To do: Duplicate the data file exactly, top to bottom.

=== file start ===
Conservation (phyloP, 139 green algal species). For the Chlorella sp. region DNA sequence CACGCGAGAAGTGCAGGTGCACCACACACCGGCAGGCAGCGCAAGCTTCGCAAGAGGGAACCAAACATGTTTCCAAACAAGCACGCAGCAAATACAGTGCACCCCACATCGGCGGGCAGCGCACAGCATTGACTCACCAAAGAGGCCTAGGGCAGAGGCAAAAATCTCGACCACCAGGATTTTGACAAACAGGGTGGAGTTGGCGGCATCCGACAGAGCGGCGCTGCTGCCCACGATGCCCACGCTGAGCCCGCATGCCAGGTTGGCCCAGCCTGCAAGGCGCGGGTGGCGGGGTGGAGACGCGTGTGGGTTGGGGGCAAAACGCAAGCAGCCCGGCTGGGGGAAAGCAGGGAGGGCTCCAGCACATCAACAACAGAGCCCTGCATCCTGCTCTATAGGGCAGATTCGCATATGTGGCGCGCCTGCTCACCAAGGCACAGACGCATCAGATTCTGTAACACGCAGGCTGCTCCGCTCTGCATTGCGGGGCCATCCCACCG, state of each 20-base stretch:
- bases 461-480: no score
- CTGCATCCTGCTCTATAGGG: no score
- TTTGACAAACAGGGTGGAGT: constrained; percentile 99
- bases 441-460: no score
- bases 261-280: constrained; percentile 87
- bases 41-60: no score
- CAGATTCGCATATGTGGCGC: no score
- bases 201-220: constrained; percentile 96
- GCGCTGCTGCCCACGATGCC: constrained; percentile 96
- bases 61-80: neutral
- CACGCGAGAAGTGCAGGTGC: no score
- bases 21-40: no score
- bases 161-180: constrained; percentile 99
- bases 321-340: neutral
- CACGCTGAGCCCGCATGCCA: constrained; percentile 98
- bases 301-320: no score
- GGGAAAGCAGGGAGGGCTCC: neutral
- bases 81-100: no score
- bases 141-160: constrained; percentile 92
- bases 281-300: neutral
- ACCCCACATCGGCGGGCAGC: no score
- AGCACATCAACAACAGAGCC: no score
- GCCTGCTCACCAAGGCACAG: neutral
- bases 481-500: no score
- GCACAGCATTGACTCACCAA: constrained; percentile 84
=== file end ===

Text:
Conservation (phyloP, 139 green algal species). For the Chlorella sp. region DNA sequence CACGCGAGAAGTGCAGGTGCACCACACACCGGCAGGCAGCGCAAGCTTCGCAAGAGGGAACCAAACATGTTTCCAAACAAGCACGCAGCAAATACAGTGCACCCCACATCGGCGGGCAGCGCACAGCATTGACTCACCAAAGAGGCCTAGGGCAGAGGCAAAAATCTCGACCACCAGGATTTTGACAAACAGGGTGGAGTTGGCGGCATCCGACAGAGCGGCGCTGCTGCCCACGATGCCCACGCTGAGCCCGCATGCCAGGTTGGCCCAGCCTGCAAGGCGCGGGTGGCGGGGTGGAGACGCGTGTGGGTTGGGGGCAAAACGCAAGCAGCCCGGCTGGGGGAAAGCAGGGAGGGCTCCAGCACATCAACAACAGAGCCCTGCATCCTGCTCTATAGGGCAGATTCGCATATGTGGCGCGCCTGCTCACCAAGGCACAGACGCATCAGATTCTGTAACACGCAGGCTGCTCCGCTCTGCATTGCGGGGCCATCCCACCG, state of each 20-base stretch:
- bases 461-480: no score
- CTGCATCCTGCTCTATAGGG: no score
- TTTGACAAACAGGGTGGAGT: constrained; percentile 99
- bases 441-460: no score
- bases 261-280: constrained; percentile 87
- bases 41-60: no score
- CAGATTCGCATATGTGGCGC: no score
- bases 201-220: constrained; percentile 96
- GCGCTGCTGCCCACGATGCC: constrained; percentile 96
- bases 61-80: neutral
- CACGCGAGAAGTGCAGGTGC: no score
- bases 21-40: no score
- bases 161-180: constrained; percentile 99
- bases 321-340: neutral
- CACGCTGAGCCCGCATGCCA: constrained; percentile 98
- bases 301-320: no score
- GGGAAAGCAGGGAGGGCTCC: neutral
- bases 81-100: no score
- bases 141-160: constrained; percentile 92
- bases 281-300: neutral
- ACCCCACATCGGCGGGCAGC: no score
- AGCACATCAACAACAGAGCC: no score
- GCCTGCTCACCAAGGCACAG: neutral
- bases 481-500: no score
- GCACAGCATTGACTCACCAA: constrained; percentile 84